Born in Freney-d’Oisans (Isère), France, 20 May 1830
Took the habit in N.-D. de l’Osier on 8 October 1852
Oblation in N.-D. de l’Osier on 10 October 1853 (No. 355)
Died in Sicklinghall, on 13 June 1855

Marie-Joseph François Hippolyte Caix was born in Frenay-d’Oisans in the diocese of Grenoble on 20 May 1829. He entered the minor seminary in Grenoble but had to leave because of ill health. He was introduced to the Oblates on a pilgrimage to Notre-Dame de Parménie. He finished his course of rhetoric in the minor seminary and then he was received into the novitiate at Notre-Dame de l’Osier by Father Gustave Richard on 8 October 1852. He continued his novitiate under the direction of Father Florent Vandenberghe, master of novices. The novice master’s first impression was that the novice’s piety was insufficiently “manly and sturdy”, that he was “obsessive and seems sometimes unsure.” In the end he judged him “ always and increasingly edifying through his piety, charity and regularity”, “the most accomplished” of the novices. After received his vows on 10 October 1853 and on sending him to Marseilles, he added: “Brother Caix Hippolyte has been a constant model of the frankest and most cordial piety. I have a high opinion of him; he is wholly upright, open; he is a really saintly religious.”

He completed a year’s philosophy in the Marseilles major seminary in 1853-1854. In April 1854 he was sent to the Sicklinghall scholasticate in England, where he arrived on the Monday of Holy Week together with Br. Joseph Laclau-Pussacq, Br. James Gubbins a subdeacon, and Fr. Joseph Mangin. He plunged into the study of English, making good progress, and resumed his philosophical and theological studies. During the winter however he took ill again and was soon diagnosed as having ‘consumption’.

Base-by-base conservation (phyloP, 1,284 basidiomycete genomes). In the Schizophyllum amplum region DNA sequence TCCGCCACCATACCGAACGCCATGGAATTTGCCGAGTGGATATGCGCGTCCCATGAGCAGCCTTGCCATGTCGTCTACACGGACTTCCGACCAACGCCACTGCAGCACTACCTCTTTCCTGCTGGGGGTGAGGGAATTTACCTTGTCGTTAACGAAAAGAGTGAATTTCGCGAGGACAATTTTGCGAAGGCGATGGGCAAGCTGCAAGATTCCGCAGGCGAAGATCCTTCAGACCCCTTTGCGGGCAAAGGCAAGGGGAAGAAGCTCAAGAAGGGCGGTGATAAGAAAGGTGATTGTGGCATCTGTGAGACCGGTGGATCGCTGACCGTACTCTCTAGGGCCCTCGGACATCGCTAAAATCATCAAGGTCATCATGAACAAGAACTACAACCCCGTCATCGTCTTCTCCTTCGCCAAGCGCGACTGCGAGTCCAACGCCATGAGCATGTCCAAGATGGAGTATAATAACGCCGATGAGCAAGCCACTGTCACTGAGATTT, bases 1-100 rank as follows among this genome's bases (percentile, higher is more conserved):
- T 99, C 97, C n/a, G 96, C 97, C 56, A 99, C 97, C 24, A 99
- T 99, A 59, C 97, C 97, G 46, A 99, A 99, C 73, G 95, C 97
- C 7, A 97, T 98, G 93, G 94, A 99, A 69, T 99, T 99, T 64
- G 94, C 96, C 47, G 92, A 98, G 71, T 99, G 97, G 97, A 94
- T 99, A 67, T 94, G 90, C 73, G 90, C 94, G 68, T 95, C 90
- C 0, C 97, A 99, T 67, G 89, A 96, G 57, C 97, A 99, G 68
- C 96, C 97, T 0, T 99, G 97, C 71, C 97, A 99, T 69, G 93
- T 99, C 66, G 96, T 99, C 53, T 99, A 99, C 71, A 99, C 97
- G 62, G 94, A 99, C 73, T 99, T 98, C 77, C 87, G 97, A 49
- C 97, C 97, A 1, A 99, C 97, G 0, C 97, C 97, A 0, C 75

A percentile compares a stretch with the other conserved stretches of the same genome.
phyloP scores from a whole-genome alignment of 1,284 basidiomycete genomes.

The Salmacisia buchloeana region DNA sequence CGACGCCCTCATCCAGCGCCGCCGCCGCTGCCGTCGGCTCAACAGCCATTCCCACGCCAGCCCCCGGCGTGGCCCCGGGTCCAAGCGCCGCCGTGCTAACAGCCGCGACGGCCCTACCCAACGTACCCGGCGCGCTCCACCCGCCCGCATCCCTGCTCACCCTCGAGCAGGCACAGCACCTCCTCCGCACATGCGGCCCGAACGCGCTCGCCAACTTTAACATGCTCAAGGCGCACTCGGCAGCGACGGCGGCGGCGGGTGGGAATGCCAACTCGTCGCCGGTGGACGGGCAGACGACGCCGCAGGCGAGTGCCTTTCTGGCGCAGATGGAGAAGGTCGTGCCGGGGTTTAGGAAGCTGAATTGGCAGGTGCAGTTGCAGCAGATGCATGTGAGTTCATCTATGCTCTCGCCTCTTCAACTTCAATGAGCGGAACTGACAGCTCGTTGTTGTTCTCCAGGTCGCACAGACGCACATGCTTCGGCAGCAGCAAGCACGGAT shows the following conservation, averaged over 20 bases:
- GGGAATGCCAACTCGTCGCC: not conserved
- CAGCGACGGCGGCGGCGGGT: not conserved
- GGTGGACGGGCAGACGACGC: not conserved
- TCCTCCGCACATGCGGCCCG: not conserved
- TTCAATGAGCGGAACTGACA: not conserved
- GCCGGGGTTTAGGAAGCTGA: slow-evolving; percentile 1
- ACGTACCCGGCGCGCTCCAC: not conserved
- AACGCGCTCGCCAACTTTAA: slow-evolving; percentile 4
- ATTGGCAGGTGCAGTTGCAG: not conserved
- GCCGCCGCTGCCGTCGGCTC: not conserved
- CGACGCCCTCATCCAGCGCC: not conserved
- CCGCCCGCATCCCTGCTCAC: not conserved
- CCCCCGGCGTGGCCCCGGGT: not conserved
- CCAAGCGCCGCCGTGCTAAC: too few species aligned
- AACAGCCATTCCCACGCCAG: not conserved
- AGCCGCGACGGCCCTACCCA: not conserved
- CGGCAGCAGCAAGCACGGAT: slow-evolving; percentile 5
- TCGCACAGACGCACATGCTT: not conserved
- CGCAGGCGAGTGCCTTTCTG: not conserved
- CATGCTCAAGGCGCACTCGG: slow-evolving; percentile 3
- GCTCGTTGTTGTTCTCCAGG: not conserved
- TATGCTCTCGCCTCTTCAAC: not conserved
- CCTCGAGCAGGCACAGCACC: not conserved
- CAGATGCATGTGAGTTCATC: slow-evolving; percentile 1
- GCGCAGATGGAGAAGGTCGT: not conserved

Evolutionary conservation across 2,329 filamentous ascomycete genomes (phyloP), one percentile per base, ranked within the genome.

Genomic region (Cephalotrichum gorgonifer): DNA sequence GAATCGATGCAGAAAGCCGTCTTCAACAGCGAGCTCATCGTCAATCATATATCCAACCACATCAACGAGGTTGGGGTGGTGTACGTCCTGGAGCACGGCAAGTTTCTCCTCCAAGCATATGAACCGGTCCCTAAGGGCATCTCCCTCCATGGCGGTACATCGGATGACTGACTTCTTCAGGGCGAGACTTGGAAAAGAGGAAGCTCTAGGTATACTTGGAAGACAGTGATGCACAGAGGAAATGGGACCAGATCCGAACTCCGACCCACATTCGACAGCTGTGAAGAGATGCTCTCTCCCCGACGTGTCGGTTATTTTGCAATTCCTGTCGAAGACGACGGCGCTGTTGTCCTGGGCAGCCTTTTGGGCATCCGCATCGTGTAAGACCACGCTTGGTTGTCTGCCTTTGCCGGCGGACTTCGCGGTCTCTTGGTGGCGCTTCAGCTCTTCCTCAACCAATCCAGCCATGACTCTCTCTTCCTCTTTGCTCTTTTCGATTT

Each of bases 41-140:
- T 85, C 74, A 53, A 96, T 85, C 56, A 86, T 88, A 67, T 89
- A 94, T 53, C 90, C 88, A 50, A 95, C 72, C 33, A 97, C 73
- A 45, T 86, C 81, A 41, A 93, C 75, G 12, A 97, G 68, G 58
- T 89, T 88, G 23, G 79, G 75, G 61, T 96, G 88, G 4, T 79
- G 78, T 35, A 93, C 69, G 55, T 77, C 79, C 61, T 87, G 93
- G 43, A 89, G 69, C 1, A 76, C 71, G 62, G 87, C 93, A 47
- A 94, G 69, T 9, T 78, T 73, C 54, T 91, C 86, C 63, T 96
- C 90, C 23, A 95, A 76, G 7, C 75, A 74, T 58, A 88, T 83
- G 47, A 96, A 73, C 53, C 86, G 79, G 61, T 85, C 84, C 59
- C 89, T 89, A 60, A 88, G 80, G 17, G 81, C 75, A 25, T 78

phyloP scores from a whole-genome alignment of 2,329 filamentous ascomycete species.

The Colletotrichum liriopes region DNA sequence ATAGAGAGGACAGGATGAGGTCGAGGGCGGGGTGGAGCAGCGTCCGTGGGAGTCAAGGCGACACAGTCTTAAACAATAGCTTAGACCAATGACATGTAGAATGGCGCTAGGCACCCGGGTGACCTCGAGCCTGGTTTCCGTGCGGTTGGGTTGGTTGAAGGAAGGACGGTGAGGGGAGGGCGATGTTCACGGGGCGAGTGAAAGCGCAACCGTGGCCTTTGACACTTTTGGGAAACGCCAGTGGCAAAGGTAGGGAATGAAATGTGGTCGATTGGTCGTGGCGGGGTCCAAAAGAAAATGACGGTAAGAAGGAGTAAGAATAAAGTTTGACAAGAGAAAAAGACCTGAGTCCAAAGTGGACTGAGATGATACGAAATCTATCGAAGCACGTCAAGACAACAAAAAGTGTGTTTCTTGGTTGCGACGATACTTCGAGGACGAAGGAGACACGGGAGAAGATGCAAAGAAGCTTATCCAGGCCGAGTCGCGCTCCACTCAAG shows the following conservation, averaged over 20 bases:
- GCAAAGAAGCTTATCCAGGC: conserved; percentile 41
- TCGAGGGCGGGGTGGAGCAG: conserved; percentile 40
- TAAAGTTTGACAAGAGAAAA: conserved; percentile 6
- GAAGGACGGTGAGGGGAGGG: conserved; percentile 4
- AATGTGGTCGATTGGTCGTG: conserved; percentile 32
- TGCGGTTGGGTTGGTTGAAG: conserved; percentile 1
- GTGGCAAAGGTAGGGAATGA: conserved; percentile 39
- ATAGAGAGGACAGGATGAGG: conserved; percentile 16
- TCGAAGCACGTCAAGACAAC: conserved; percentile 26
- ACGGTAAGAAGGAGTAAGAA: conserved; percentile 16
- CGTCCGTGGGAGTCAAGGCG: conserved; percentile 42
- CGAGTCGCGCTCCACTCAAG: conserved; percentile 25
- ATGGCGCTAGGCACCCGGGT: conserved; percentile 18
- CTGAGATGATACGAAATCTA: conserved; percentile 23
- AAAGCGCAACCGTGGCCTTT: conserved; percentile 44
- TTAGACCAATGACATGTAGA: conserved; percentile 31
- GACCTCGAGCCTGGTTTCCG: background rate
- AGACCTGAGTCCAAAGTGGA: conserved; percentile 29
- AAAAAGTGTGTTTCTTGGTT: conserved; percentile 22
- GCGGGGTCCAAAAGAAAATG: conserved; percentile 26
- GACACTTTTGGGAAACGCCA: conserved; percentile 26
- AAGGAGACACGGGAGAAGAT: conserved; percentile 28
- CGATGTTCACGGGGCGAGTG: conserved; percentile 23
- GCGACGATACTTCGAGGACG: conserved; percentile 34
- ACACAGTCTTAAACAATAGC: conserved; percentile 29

The following extract is taken from the Codex Historicus of the British novitiate of Lys Marie in Sicklinghall: “1855: 13 June. Death of Brother Caix. This dear brother Caix died at half past 10 a.m. after having received the holy extreme unction and in the morning the Holy Communion. He was well prepared for these last moments. He died of consumption after two months of illness. He made his vows in 1853, came to England from Marseilles last year in April. He was much loved and revered by all his brothers for his great regularity and sanctity. A longer notice may be read from the Register of the Province.”

His arrival had previously been recorded on 10 April 1854.The ‘longer notice’ referred to may be that found in the Chronicle of the Province of England. Certainly the latter contains a lengthy account of the life and death of François Caix.

After his name in the personnel of 1862-1863 we find written: “This brother had been the edification of the novitiate and of his companions in the scholasticate. His health, joined with a certain ability heightened by a rare piety, gave rise to hopes of great service to the congregation. Sent to the scholasticate in England to be a model there, he was taken away by a galloping consumption…” He was buried in Sicklinghall.

Yvon Beaudoin
and Michael Hughes, o.m.i.